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An Open Letter On the Coming Revolution in Iran
[February 7, 2003]

By John Bragg

The Internet is a powerful tool for international understanding. This writer, through a chain of various links, found the web log of an anonymous Iranian girl. She had quoted the parts of President Bush’s State of the Union speech on Iran.

"Different threats require different strategies. In Iran, we continue to see a government that represses its people, pursues weapons of mass destruction, and supports terror. We also see Iranian citizens risking intimidation and death as they speak out for liberty and human rights and democracy. Iranians, like all people, have a right to choose their own government and determine their own destiny — and the United States supports their aspirations to live in freedom."

She was unsure and anxious as to exactly what this meant for her country and for her future. I wrote to her, to help explain America to her. Having written, I realize that my response could help explain the situation in Iran to the world.

This is an edited version of my letter to her.

I teach high school in America. I'm sorry if I sound patronizing, but I'm writing this not knowing how good your English vocabulary is, and I know what problems my kids have when I teach a lesson and then I find out that they didn't know a key word.

About what Bush said about Iran:

It's always difficult to believe too much in what a politician says. It's really difficult when he doesn't say exactly what he will do. But he certainly took the side of the demonstrators against the ayatollahs. He says the Iranian people have the right to choose—not the ayatollahs.

There are basically three sides in Iran, the conservatives, the reformers, and the people. Up to now, the reformers and the conservatives have worked together, arguing but not breaking apart. The people have supported the reformers, but every time the conservatives act, the reformers back down. Increasingly, the people regard the reformers as no different from the conservatives.

Situations like this in history have ended up with two answers—either the government will stay in power and crush the demonstrators, or there will be a revolution and the government will fall. Remember that for the people in the government, this is a game where the people who guess wrong about what will happen can die. For the government to win, the government (conservatives and reformers) has to stay together. They stay together either because they believe they are right, or because they think that the government will win and are afraid. Reformers who challenge the government will be killed (or at least jailed) if the government does not fall.

For the revolution to win, the people in the government with guns have to either join the revolution (or just not fight) because they think that the revolution is right, or because they think the revolution is going to win anyway. The last defenders of the government will be killed during or after the revolution, so no one in the government wants to be the last to join the revolution.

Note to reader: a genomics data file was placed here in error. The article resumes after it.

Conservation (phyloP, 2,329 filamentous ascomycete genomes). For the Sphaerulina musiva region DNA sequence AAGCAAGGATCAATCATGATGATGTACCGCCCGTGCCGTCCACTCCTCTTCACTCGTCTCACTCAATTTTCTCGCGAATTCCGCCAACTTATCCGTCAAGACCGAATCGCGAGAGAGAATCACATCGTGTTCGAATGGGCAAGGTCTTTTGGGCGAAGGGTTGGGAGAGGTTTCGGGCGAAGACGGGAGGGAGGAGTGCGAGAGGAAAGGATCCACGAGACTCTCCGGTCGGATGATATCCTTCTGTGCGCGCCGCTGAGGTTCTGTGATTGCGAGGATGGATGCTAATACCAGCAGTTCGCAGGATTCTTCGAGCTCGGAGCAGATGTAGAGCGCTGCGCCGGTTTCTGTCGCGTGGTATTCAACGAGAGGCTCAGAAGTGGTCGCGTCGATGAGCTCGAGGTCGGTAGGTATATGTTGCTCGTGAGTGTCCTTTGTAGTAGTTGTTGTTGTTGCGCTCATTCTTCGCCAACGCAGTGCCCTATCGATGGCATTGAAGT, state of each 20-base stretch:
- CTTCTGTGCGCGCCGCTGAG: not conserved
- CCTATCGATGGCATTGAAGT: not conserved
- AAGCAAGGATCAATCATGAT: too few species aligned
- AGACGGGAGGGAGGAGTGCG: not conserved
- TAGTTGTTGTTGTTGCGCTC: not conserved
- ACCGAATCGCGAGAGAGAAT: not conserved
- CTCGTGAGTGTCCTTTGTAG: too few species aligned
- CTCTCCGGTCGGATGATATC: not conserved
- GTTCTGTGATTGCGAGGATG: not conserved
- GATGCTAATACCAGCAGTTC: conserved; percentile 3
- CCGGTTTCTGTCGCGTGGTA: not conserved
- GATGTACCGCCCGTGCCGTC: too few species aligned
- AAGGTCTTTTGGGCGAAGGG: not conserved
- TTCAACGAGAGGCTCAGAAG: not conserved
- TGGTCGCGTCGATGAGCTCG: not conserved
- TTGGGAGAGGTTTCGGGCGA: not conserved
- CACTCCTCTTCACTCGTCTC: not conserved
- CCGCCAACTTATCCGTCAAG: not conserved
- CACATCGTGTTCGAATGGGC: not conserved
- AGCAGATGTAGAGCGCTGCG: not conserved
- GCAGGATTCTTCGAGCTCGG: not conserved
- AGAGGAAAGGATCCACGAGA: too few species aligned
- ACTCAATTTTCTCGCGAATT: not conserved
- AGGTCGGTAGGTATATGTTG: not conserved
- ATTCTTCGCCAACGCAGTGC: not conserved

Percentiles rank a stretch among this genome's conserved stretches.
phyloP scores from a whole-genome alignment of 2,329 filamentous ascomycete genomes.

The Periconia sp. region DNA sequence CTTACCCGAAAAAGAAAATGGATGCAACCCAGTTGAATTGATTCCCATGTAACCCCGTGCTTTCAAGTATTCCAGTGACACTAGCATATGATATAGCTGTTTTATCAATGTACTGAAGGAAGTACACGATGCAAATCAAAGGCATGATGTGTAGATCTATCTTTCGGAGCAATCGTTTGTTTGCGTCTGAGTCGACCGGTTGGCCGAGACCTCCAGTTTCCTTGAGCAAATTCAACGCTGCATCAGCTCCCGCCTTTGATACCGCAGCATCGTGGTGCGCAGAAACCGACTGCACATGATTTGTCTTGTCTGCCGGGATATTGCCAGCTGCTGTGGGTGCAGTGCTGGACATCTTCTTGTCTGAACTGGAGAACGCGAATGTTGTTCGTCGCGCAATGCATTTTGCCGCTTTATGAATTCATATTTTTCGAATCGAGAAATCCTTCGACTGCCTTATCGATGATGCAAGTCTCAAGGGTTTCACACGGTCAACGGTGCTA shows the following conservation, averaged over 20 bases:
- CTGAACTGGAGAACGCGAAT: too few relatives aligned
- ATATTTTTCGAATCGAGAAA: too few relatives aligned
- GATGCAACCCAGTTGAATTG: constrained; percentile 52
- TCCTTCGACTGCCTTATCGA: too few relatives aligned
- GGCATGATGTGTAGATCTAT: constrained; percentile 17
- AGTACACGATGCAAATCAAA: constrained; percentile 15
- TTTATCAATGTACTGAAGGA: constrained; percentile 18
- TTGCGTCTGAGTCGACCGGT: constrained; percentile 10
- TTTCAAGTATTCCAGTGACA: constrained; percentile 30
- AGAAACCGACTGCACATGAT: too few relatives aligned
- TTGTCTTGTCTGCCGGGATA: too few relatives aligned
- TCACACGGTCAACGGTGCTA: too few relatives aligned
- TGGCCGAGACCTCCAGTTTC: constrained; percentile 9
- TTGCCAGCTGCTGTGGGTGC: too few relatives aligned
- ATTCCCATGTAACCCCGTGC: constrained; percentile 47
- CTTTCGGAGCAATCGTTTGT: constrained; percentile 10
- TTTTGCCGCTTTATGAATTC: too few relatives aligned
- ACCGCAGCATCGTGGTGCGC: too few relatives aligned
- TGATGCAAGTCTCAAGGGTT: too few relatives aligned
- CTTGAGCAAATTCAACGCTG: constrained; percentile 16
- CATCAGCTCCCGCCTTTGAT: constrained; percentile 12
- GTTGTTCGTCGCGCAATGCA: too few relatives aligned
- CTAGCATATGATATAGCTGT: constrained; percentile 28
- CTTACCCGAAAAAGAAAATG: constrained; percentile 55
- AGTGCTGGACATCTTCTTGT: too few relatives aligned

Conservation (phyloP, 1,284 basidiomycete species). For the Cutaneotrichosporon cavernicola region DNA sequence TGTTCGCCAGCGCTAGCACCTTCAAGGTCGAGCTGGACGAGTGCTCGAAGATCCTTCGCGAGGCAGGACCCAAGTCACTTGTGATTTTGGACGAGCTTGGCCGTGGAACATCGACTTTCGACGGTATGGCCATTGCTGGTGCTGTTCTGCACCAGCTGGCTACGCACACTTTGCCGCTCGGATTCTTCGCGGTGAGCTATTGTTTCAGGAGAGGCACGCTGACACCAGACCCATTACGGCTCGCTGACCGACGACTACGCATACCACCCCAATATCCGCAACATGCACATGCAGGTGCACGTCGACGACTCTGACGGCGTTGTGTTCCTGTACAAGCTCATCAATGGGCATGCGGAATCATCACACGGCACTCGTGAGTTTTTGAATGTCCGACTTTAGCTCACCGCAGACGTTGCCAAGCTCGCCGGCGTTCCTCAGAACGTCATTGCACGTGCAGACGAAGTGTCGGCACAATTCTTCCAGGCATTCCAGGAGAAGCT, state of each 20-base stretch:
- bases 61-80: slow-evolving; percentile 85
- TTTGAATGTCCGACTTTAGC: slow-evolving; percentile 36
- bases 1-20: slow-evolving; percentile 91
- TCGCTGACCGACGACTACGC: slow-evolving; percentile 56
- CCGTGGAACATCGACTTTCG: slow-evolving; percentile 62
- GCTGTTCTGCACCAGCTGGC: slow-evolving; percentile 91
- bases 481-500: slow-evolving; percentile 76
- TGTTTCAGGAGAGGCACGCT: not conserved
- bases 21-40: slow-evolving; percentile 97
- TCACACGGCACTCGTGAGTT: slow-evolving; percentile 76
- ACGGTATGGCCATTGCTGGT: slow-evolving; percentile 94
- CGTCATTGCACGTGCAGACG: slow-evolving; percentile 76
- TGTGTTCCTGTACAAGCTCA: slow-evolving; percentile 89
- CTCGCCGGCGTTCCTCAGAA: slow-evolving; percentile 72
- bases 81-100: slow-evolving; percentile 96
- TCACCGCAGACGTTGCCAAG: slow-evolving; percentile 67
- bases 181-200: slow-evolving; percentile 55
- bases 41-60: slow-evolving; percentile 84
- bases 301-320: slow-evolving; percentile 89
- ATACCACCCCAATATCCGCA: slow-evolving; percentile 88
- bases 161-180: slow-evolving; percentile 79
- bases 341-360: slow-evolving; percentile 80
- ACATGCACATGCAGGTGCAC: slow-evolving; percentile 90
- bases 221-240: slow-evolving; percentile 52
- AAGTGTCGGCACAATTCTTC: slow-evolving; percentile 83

I think that what Bush wants to do is scare enough of the Iranian government that they stand up to the conservatives, join the revolution, and the revolution wins.

How will the US scare people in the Iranian government?

The Iranian government only has so many soldiers that they can rely on. When the US takes over Iraq, the Iranian government will want to put a lot more soldiers near Iraq "just in case." Those soldiers cannot put down demonstrators in Teheran or Qom. Will there be enough soldiers and other security forces to put down the demonstrations? Maybe, maybe not.

Also, when the US takes over Iraq, we will find all kinds of information in Saddam Hussein's government buildings. The world will also find out all kinds of bad things that we knew about the Iraqis but couldn't say, because saying would tell how we found out. The world may also see awful things from the Iraqi government that most Iraqis don't even know about yet. Are there things about the Iranian government that people in the government don’t know? Maybe, maybe not.

People in the Iranian government will also see the awful things that the Americans let the Iraqi people do the people in the Iraqi government. Could the same thing happen in Iran? Maybe, maybe not.

And the world will see the Iraqi people dancing in the streets when their government is gone and the Americans occupy their country, just like in Kabul.

The Iranian government will also see that no one—not Russia, not France, not the UN, not the Arab League, not God Himself could save Saddam Hussein from the Americans. They will see that, if the Americans decide to invade, no one and nothing will save them. Will the Americans really invade? Maybe, maybe not. (An American invasion of Iran is unlikely, but people in the Iranian government still have to worry about it.)

The more maybes are added to the list, the more scared people in the Iranian government will be. The more scared they are, the more likely that they will join the revolution, or stand aside and not fight. The aim is that the soldiers and their leaders will decide not to try to stop the revolution, and not to be the ones on trial for shooting the demonstrators. The best thing for people in the government is to be Yeltsin, to join and lead the revolution. The next best thing is to be Gorbachev, who gave up power but is safe and is respected abroad. The worst thing is to be Ceausescu, and to try to hold power and be defeated and killed.

 

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